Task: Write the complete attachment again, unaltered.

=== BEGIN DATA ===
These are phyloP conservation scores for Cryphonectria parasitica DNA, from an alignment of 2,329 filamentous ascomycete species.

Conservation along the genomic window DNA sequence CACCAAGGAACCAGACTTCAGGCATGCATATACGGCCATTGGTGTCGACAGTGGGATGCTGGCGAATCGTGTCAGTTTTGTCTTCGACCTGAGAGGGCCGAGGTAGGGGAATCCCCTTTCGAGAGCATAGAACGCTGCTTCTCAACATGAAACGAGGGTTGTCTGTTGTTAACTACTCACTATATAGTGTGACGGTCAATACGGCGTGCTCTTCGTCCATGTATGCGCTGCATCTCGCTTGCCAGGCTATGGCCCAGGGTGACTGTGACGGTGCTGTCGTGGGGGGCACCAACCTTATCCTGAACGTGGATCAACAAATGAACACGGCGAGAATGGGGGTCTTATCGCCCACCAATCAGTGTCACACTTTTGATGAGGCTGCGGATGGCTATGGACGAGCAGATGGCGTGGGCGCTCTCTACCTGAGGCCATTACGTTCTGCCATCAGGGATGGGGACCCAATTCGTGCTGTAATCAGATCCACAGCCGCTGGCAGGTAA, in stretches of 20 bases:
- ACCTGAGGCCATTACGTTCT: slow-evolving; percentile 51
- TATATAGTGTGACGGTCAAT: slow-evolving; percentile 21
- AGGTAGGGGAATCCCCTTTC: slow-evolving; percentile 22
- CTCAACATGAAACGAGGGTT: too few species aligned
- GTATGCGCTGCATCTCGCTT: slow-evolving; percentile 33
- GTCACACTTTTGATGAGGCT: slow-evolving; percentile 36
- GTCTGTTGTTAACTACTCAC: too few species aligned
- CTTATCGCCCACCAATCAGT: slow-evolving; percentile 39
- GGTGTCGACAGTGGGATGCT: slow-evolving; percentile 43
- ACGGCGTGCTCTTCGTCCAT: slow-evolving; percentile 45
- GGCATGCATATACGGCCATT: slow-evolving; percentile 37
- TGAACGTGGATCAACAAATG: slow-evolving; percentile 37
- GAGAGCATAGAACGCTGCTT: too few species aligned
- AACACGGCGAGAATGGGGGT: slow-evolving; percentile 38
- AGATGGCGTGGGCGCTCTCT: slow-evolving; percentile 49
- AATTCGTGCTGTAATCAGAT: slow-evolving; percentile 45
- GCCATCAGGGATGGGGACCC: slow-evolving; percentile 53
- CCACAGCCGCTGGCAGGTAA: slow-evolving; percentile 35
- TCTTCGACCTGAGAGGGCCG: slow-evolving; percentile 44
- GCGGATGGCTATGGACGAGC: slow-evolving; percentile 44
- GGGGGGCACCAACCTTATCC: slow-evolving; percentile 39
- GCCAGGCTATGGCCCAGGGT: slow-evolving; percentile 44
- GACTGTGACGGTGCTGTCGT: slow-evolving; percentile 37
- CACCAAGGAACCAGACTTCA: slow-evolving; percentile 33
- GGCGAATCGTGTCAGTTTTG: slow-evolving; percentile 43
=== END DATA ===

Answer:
These are phyloP conservation scores for Cryphonectria parasitica DNA, from an alignment of 2,329 filamentous ascomycete species.

Conservation along the genomic window DNA sequence CACCAAGGAACCAGACTTCAGGCATGCATATACGGCCATTGGTGTCGACAGTGGGATGCTGGCGAATCGTGTCAGTTTTGTCTTCGACCTGAGAGGGCCGAGGTAGGGGAATCCCCTTTCGAGAGCATAGAACGCTGCTTCTCAACATGAAACGAGGGTTGTCTGTTGTTAACTACTCACTATATAGTGTGACGGTCAATACGGCGTGCTCTTCGTCCATGTATGCGCTGCATCTCGCTTGCCAGGCTATGGCCCAGGGTGACTGTGACGGTGCTGTCGTGGGGGGCACCAACCTTATCCTGAACGTGGATCAACAAATGAACACGGCGAGAATGGGGGTCTTATCGCCCACCAATCAGTGTCACACTTTTGATGAGGCTGCGGATGGCTATGGACGAGCAGATGGCGTGGGCGCTCTCTACCTGAGGCCATTACGTTCTGCCATCAGGGATGGGGACCCAATTCGTGCTGTAATCAGATCCACAGCCGCTGGCAGGTAA, in stretches of 20 bases:
- ACCTGAGGCCATTACGTTCT: slow-evolving; percentile 51
- TATATAGTGTGACGGTCAAT: slow-evolving; percentile 21
- AGGTAGGGGAATCCCCTTTC: slow-evolving; percentile 22
- CTCAACATGAAACGAGGGTT: too few species aligned
- GTATGCGCTGCATCTCGCTT: slow-evolving; percentile 33
- GTCACACTTTTGATGAGGCT: slow-evolving; percentile 36
- GTCTGTTGTTAACTACTCAC: too few species aligned
- CTTATCGCCCACCAATCAGT: slow-evolving; percentile 39
- GGTGTCGACAGTGGGATGCT: slow-evolving; percentile 43
- ACGGCGTGCTCTTCGTCCAT: slow-evolving; percentile 45
- GGCATGCATATACGGCCATT: slow-evolving; percentile 37
- TGAACGTGGATCAACAAATG: slow-evolving; percentile 37
- GAGAGCATAGAACGCTGCTT: too few species aligned
- AACACGGCGAGAATGGGGGT: slow-evolving; percentile 38
- AGATGGCGTGGGCGCTCTCT: slow-evolving; percentile 49
- AATTCGTGCTGTAATCAGAT: slow-evolving; percentile 45
- GCCATCAGGGATGGGGACCC: slow-evolving; percentile 53
- CCACAGCCGCTGGCAGGTAA: slow-evolving; percentile 35
- TCTTCGACCTGAGAGGGCCG: slow-evolving; percentile 44
- GCGGATGGCTATGGACGAGC: slow-evolving; percentile 44
- GGGGGGCACCAACCTTATCC: slow-evolving; percentile 39
- GCCAGGCTATGGCCCAGGGT: slow-evolving; percentile 44
- GACTGTGACGGTGCTGTCGT: slow-evolving; percentile 37
- CACCAAGGAACCAGACTTCA: slow-evolving; percentile 33
- GGCGAATCGTGTCAGTTTTG: slow-evolving; percentile 43